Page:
“I meant, I would wear a shirt in public,” Sherlock said. “But you’re not public.” She had known him one week at this point, and already he wasn’t public. Then again, Sherlock was not the best about privacy; anyone in the flat might have been subjected to pyjama bottoms, dressing gown, and no shirt. Sherlock was not the best about having flatmates, either, especially polite ones who humored you.

The slight frown was back again on John’s face, never wholly unkind. “Most people only have one or two conversations at once, to add to what I was saying before.”

“Does it bother you?” she demanded. “I mean the dressing gown,” she added, before he could fail to follow her again.

John looked at the beetles for a while. Actually, he looked all around the room, anywhere but at her: the skull on the mantle, lycopodium growing in a plastic-lined shoe box by the window, Van der Graaf generator on loan from Daresbury in the corner, and the orrery, always with the orrery; nowhere to put the dratted thing.

(“If you had only looked at this,” John told her later, after that dreadful painting, “you would know about Earth circling the sun, and all these delightful things.”

“That,” Sherlock said, “is a very rare and delicate example of Sassinid mina-kari enamel craftsmanship; it’s worth twenty-thousand pounds and invaluable to history; please don’t tinker the red one that way.”

“The red one which is Mars?” John asked. “That red one?”

“I can’t be bothered about Mars.”

“But you can about Persian crafts.”

“Because it affects our daily lives, John. Keep up.” )

Currently the orrery was wedged in between a pressurized tank of carbon dioxide and a large jar of glycerin. As John looked at it, Sherlock realized he was looking at her after all, even though he wasn’t.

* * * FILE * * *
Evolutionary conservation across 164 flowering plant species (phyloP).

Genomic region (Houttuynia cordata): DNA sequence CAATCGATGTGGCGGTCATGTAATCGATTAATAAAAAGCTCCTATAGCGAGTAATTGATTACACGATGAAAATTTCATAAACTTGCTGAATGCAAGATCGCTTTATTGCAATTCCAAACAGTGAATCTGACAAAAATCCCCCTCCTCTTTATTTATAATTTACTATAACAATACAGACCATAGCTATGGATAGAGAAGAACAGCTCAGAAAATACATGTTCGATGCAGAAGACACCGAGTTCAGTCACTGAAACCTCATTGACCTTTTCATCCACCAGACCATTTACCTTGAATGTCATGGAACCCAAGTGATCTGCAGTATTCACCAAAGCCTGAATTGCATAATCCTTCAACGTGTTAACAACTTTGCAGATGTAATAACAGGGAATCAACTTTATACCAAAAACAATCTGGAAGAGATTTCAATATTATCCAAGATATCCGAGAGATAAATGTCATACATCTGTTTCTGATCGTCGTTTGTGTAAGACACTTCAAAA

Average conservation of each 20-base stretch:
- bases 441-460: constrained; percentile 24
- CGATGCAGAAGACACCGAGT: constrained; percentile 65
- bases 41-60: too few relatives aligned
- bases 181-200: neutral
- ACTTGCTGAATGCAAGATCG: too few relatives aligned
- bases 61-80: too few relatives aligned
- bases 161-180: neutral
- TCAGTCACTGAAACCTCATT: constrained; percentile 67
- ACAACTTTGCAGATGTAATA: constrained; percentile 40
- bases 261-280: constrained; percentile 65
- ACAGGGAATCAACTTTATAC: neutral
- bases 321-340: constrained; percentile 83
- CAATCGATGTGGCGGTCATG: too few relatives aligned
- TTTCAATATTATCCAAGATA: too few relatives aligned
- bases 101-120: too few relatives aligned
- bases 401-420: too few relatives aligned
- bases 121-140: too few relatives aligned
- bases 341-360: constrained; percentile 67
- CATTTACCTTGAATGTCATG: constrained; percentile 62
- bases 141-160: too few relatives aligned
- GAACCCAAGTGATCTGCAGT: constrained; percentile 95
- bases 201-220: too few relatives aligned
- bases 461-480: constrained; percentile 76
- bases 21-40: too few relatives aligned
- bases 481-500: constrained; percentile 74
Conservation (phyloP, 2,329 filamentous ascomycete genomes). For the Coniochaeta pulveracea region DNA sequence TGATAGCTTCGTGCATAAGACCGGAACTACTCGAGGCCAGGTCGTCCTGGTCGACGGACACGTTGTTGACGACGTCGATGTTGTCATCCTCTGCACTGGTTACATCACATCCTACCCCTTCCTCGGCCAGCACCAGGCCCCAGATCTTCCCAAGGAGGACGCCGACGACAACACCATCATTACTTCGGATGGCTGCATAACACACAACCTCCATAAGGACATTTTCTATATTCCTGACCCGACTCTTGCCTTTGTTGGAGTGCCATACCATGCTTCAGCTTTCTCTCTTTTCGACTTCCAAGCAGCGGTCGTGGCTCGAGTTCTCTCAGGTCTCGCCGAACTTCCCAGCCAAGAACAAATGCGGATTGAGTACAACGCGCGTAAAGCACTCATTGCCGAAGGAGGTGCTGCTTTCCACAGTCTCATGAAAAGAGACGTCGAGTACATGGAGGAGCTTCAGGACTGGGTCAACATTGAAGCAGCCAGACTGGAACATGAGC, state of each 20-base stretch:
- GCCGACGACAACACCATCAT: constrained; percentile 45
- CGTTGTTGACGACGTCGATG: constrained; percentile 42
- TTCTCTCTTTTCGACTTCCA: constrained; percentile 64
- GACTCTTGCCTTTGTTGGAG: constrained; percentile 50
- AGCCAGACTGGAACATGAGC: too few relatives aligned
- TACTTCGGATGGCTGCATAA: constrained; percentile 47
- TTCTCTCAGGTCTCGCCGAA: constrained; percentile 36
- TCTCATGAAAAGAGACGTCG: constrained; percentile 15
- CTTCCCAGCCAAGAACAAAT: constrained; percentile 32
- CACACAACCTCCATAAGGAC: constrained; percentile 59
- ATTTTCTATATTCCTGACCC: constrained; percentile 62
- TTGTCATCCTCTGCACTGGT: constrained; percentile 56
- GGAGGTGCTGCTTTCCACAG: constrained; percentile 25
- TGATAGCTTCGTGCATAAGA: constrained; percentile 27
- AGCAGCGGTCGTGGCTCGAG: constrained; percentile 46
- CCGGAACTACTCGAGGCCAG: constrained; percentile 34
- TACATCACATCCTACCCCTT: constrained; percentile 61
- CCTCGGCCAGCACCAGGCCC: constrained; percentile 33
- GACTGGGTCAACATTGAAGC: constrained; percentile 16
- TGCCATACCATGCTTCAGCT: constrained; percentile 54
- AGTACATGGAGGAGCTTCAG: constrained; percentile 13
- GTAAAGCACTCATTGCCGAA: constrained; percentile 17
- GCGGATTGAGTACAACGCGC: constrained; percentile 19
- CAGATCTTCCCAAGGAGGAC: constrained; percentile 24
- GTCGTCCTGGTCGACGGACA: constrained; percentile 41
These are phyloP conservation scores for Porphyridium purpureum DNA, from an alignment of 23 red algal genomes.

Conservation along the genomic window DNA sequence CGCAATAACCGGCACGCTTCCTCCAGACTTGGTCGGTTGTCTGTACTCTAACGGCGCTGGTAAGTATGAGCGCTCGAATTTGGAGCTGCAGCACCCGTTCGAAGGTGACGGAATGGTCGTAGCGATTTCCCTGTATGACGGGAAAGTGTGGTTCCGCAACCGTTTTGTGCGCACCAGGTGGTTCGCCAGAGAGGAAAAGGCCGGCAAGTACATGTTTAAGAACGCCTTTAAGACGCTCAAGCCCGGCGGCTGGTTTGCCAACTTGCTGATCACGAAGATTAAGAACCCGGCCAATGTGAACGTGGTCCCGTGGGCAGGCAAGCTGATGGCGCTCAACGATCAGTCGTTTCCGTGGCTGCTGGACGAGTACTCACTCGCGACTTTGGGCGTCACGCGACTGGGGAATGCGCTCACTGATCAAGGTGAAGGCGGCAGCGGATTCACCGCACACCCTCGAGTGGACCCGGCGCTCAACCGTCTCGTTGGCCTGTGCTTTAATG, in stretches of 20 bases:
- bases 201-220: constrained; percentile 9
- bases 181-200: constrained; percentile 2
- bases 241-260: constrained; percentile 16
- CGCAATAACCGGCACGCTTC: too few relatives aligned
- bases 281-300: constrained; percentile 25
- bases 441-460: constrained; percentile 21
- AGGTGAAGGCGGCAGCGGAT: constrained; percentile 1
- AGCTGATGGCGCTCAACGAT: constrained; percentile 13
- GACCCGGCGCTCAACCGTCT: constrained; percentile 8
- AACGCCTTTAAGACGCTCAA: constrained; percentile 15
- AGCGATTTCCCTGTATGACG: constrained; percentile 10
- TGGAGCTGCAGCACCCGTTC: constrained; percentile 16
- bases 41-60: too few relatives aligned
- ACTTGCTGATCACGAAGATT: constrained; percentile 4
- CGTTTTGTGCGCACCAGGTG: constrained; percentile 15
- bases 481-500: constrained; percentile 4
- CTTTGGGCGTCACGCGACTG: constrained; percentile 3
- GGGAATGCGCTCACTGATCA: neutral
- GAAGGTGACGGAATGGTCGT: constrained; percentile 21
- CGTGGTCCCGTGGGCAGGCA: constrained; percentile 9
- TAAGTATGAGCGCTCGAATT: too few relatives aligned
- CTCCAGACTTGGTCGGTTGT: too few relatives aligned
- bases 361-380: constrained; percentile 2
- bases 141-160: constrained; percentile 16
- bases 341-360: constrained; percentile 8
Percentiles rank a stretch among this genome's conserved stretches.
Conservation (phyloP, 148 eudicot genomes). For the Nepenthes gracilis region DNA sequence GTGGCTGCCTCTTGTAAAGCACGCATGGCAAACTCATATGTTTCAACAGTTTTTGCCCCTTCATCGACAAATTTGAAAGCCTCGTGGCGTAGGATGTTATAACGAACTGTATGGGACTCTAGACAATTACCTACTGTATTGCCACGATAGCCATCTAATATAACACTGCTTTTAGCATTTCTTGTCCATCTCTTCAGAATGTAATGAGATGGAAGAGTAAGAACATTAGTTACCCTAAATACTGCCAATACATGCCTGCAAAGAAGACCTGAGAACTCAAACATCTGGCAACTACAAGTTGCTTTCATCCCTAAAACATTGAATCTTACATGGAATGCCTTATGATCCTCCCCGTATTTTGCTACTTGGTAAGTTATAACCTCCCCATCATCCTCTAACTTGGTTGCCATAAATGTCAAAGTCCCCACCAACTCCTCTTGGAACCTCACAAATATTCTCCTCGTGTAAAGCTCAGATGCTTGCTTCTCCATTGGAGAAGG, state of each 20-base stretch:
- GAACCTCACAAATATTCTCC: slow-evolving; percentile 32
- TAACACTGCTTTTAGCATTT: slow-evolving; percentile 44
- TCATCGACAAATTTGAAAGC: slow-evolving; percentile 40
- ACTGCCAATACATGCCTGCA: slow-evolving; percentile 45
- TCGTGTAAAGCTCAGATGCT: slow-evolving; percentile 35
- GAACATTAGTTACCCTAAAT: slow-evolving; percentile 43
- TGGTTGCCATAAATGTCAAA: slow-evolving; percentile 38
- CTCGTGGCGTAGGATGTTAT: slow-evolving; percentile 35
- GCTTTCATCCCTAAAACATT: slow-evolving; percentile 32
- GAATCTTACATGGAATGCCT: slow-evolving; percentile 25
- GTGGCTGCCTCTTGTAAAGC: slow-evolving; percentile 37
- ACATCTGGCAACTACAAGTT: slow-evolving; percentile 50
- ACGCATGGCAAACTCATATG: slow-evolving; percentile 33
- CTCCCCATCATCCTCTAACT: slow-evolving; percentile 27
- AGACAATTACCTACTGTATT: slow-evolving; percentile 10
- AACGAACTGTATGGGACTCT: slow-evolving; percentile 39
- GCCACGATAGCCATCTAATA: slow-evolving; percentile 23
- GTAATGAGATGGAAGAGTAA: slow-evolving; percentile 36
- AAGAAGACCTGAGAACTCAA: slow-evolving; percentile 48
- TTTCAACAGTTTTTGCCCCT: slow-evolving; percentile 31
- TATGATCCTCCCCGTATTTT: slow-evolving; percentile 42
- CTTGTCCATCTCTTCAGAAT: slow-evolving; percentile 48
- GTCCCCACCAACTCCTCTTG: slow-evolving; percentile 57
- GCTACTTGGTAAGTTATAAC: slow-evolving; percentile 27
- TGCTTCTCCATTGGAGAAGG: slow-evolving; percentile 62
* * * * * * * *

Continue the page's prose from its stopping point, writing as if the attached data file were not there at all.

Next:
“It’s fine,” he told her.

(“It’s all fine,” he had told her.)

That was . . . surprising, Sherlock thought, because there were some things about it that were obviously not fine. When she didn’t wear a shirt, he looked at her. Looked away when she tilted her head toward him, but more to be polite than to hide that he had been looking. John was clever enough to have worked out that they both knew he was looking.

Yet there was something (moral decency, or some other wasteful invention) that made him not want to look, so when she caught him, he stopped. This and several other things (his hands dripping half-way between tap and towel, lips parted, eyes dilated; and another time, a glass half-way up to his mouth) made her realize he did not mean to be looking, and often didn’t notice that he was, until she caught him at it.

Irritating, Sherlock thought. She did not mind John looking at her, but she minded him looking away. It was more difficult trying to tell if people were hiding something if they were already trying to hide something. Not that John often lied, but he sometimes did and that was interesting, very interesting; it wasn’t as interesting when he was looking away or off in his room or distracted because of something so utterly tedious as John happening to catch sight of her breasts.

So Sherlock added a vest to the pyjama bottoms and dressing gown combination, how wearisome, but John didn’t complain about the bones or the beetles or the barnacles, and he stopped looking away, and he never commented on the vests being his (too short), so she guessed that was that.